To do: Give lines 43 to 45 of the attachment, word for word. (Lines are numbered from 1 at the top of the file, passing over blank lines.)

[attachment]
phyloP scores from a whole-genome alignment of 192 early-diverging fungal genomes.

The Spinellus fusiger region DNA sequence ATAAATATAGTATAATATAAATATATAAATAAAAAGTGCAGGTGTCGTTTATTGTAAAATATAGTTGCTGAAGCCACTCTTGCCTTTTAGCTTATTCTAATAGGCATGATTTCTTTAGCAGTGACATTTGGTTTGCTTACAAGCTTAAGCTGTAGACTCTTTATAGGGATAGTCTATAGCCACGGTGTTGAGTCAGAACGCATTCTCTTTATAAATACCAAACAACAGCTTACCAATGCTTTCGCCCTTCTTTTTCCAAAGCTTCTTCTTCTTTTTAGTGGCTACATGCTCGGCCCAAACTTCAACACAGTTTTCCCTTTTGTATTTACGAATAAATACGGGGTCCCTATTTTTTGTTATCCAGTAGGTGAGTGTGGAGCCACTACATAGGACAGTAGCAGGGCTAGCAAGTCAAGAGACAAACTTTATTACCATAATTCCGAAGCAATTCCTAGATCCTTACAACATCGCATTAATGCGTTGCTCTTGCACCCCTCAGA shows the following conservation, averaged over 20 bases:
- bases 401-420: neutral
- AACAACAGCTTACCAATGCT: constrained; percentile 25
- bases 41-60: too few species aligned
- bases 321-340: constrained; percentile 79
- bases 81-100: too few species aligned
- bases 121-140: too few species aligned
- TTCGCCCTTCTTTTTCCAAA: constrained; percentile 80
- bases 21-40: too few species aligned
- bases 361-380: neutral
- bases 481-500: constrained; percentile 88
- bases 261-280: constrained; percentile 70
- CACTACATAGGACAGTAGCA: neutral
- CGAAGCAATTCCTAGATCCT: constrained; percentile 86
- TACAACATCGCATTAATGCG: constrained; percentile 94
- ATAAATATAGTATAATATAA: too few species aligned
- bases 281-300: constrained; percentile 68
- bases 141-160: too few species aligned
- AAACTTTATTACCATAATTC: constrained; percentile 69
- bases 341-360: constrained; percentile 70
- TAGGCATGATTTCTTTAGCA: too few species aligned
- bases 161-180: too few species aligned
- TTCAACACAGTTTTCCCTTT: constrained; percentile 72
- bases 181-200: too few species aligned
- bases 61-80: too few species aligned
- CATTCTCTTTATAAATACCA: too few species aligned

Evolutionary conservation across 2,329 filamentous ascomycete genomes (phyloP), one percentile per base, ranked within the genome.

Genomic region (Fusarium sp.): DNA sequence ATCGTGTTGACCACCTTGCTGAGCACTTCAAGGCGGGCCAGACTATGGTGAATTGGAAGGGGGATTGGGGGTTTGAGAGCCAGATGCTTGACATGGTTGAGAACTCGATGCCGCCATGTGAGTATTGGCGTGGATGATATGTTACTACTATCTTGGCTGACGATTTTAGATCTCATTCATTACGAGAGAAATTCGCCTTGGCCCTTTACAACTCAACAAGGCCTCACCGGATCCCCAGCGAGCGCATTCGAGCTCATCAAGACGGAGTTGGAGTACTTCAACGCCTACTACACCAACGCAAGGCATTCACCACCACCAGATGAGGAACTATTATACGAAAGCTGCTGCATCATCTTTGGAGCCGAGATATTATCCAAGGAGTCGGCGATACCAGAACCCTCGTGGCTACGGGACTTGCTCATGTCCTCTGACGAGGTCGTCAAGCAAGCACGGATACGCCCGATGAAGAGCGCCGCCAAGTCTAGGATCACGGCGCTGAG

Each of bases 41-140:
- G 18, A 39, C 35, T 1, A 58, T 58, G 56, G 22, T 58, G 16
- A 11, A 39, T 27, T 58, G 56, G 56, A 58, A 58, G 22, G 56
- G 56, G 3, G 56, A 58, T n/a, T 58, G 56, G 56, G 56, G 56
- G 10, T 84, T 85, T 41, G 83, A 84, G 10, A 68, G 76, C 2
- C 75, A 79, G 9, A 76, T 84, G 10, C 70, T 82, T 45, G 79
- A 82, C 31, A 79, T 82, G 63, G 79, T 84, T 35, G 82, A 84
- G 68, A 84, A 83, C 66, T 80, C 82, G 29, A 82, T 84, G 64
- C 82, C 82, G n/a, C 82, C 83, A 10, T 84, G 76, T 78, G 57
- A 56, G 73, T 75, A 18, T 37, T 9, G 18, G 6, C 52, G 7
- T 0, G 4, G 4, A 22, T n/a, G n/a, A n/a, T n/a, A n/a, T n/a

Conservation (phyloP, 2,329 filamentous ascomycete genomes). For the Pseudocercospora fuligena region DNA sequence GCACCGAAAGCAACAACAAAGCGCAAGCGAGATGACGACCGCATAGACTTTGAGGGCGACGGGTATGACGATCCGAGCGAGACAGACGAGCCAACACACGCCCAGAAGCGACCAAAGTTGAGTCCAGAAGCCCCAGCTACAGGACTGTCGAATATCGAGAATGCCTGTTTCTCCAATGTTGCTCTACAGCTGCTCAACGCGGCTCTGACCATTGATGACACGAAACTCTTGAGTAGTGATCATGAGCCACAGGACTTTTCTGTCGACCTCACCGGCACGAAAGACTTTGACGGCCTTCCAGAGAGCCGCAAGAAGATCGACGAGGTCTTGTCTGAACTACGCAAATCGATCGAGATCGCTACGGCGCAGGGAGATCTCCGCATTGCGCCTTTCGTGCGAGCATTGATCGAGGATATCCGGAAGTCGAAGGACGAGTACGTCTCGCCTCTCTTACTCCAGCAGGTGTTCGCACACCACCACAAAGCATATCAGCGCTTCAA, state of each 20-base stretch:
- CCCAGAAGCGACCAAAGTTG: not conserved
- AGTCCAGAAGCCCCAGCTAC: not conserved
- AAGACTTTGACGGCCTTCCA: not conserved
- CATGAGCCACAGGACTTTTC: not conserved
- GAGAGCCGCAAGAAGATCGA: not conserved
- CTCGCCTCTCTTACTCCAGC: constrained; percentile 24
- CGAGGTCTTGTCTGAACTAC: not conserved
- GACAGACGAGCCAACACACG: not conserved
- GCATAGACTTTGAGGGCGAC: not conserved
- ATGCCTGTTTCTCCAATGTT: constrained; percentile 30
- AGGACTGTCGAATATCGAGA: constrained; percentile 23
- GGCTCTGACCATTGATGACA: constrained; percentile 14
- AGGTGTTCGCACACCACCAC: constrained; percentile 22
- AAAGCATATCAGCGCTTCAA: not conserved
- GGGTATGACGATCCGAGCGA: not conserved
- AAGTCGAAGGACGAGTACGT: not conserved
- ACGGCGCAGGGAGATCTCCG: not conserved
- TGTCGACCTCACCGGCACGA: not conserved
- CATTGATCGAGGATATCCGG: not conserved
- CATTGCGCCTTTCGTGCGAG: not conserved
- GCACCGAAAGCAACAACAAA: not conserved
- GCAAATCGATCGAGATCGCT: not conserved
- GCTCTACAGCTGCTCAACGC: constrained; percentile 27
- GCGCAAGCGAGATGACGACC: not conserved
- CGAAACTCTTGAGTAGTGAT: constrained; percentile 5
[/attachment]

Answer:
- AGTCCAGAAGCCCCAGCTAC: not conserved
- AAGACTTTGACGGCCTTCCA: not conserved
- CATGAGCCACAGGACTTTTC: not conserved